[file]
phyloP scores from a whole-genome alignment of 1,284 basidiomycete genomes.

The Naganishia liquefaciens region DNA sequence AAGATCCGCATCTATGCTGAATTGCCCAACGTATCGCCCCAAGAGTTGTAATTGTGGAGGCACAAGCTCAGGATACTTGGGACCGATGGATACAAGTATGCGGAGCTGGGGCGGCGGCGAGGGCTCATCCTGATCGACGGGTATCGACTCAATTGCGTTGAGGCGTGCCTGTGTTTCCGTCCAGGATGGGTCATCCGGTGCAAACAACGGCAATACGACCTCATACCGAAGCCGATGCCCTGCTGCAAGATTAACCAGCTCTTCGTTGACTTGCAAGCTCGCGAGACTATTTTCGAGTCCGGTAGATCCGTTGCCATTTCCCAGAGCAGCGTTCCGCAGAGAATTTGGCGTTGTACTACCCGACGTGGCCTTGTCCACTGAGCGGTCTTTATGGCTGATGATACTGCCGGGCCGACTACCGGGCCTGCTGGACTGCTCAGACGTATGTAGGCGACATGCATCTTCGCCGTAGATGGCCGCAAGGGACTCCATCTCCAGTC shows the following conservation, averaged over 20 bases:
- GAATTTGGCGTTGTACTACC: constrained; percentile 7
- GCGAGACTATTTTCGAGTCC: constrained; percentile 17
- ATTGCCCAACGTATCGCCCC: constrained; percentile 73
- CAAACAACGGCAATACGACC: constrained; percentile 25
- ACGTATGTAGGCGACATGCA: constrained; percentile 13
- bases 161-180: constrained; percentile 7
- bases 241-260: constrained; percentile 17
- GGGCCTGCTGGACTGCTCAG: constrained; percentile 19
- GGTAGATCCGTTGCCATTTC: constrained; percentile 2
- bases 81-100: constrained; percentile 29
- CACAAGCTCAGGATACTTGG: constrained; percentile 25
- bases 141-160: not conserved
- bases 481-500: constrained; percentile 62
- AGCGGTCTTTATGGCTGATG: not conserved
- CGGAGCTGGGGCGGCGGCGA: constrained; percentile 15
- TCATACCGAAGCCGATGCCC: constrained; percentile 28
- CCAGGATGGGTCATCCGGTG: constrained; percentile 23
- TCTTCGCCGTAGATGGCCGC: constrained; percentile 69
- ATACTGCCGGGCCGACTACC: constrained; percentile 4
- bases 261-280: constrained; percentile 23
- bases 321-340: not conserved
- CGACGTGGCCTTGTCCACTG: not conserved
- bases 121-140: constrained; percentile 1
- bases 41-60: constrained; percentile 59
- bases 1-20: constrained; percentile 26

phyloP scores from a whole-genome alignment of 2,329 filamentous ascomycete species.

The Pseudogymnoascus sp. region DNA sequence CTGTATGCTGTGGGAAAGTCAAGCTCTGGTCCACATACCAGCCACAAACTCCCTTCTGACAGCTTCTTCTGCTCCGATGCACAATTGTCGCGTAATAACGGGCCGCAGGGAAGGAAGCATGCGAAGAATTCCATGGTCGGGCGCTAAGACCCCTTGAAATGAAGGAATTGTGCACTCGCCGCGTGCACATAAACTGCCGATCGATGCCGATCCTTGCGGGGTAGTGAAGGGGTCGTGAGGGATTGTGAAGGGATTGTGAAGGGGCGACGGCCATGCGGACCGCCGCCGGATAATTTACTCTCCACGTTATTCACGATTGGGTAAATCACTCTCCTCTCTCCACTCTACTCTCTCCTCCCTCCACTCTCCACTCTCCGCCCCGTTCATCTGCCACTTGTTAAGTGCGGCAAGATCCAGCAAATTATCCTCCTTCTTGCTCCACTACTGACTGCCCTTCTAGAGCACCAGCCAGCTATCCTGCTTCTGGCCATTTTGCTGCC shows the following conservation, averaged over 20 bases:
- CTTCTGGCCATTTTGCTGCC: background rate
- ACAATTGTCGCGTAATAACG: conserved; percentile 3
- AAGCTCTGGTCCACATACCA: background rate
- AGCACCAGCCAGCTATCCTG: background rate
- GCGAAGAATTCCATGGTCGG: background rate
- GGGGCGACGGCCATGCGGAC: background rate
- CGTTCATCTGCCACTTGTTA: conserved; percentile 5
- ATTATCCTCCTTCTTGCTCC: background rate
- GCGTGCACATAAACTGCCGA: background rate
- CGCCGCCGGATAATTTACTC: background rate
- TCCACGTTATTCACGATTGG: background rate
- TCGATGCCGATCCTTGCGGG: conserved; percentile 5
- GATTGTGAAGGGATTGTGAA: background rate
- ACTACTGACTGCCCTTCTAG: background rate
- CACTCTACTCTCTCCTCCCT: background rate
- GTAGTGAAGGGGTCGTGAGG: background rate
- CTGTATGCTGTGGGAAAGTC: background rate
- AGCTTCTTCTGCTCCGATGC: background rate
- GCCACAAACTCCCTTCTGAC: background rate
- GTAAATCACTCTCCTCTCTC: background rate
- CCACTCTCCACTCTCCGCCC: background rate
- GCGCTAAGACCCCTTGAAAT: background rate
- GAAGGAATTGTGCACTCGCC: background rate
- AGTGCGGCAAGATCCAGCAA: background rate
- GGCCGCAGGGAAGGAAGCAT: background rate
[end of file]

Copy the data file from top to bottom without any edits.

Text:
phyloP scores from a whole-genome alignment of 1,284 basidiomycete genomes.

The Naganishia liquefaciens region DNA sequence AAGATCCGCATCTATGCTGAATTGCCCAACGTATCGCCCCAAGAGTTGTAATTGTGGAGGCACAAGCTCAGGATACTTGGGACCGATGGATACAAGTATGCGGAGCTGGGGCGGCGGCGAGGGCTCATCCTGATCGACGGGTATCGACTCAATTGCGTTGAGGCGTGCCTGTGTTTCCGTCCAGGATGGGTCATCCGGTGCAAACAACGGCAATACGACCTCATACCGAAGCCGATGCCCTGCTGCAAGATTAACCAGCTCTTCGTTGACTTGCAAGCTCGCGAGACTATTTTCGAGTCCGGTAGATCCGTTGCCATTTCCCAGAGCAGCGTTCCGCAGAGAATTTGGCGTTGTACTACCCGACGTGGCCTTGTCCACTGAGCGGTCTTTATGGCTGATGATACTGCCGGGCCGACTACCGGGCCTGCTGGACTGCTCAGACGTATGTAGGCGACATGCATCTTCGCCGTAGATGGCCGCAAGGGACTCCATCTCCAGTC shows the following conservation, averaged over 20 bases:
- GAATTTGGCGTTGTACTACC: constrained; percentile 7
- GCGAGACTATTTTCGAGTCC: constrained; percentile 17
- ATTGCCCAACGTATCGCCCC: constrained; percentile 73
- CAAACAACGGCAATACGACC: constrained; percentile 25
- ACGTATGTAGGCGACATGCA: constrained; percentile 13
- bases 161-180: constrained; percentile 7
- bases 241-260: constrained; percentile 17
- GGGCCTGCTGGACTGCTCAG: constrained; percentile 19
- GGTAGATCCGTTGCCATTTC: constrained; percentile 2
- bases 81-100: constrained; percentile 29
- CACAAGCTCAGGATACTTGG: constrained; percentile 25
- bases 141-160: not conserved
- bases 481-500: constrained; percentile 62
- AGCGGTCTTTATGGCTGATG: not conserved
- CGGAGCTGGGGCGGCGGCGA: constrained; percentile 15
- TCATACCGAAGCCGATGCCC: constrained; percentile 28
- CCAGGATGGGTCATCCGGTG: constrained; percentile 23
- TCTTCGCCGTAGATGGCCGC: constrained; percentile 69
- ATACTGCCGGGCCGACTACC: constrained; percentile 4
- bases 261-280: constrained; percentile 23
- bases 321-340: not conserved
- CGACGTGGCCTTGTCCACTG: not conserved
- bases 121-140: constrained; percentile 1
- bases 41-60: constrained; percentile 59
- bases 1-20: constrained; percentile 26

phyloP scores from a whole-genome alignment of 2,329 filamentous ascomycete species.

The Pseudogymnoascus sp. region DNA sequence CTGTATGCTGTGGGAAAGTCAAGCTCTGGTCCACATACCAGCCACAAACTCCCTTCTGACAGCTTCTTCTGCTCCGATGCACAATTGTCGCGTAATAACGGGCCGCAGGGAAGGAAGCATGCGAAGAATTCCATGGTCGGGCGCTAAGACCCCTTGAAATGAAGGAATTGTGCACTCGCCGCGTGCACATAAACTGCCGATCGATGCCGATCCTTGCGGGGTAGTGAAGGGGTCGTGAGGGATTGTGAAGGGATTGTGAAGGGGCGACGGCCATGCGGACCGCCGCCGGATAATTTACTCTCCACGTTATTCACGATTGGGTAAATCACTCTCCTCTCTCCACTCTACTCTCTCCTCCCTCCACTCTCCACTCTCCGCCCCGTTCATCTGCCACTTGTTAAGTGCGGCAAGATCCAGCAAATTATCCTCCTTCTTGCTCCACTACTGACTGCCCTTCTAGAGCACCAGCCAGCTATCCTGCTTCTGGCCATTTTGCTGCC shows the following conservation, averaged over 20 bases:
- CTTCTGGCCATTTTGCTGCC: background rate
- ACAATTGTCGCGTAATAACG: conserved; percentile 3
- AAGCTCTGGTCCACATACCA: background rate
- AGCACCAGCCAGCTATCCTG: background rate
- GCGAAGAATTCCATGGTCGG: background rate
- GGGGCGACGGCCATGCGGAC: background rate
- CGTTCATCTGCCACTTGTTA: conserved; percentile 5
- ATTATCCTCCTTCTTGCTCC: background rate
- GCGTGCACATAAACTGCCGA: background rate
- CGCCGCCGGATAATTTACTC: background rate
- TCCACGTTATTCACGATTGG: background rate
- TCGATGCCGATCCTTGCGGG: conserved; percentile 5
- GATTGTGAAGGGATTGTGAA: background rate
- ACTACTGACTGCCCTTCTAG: background rate
- CACTCTACTCTCTCCTCCCT: background rate
- GTAGTGAAGGGGTCGTGAGG: background rate
- CTGTATGCTGTGGGAAAGTC: background rate
- AGCTTCTTCTGCTCCGATGC: background rate
- GCCACAAACTCCCTTCTGAC: background rate
- GTAAATCACTCTCCTCTCTC: background rate
- CCACTCTCCACTCTCCGCCC: background rate
- GCGCTAAGACCCCTTGAAAT: background rate
- GAAGGAATTGTGCACTCGCC: background rate
- AGTGCGGCAAGATCCAGCAA: background rate
- GGCCGCAGGGAAGGAAGCAT: background rate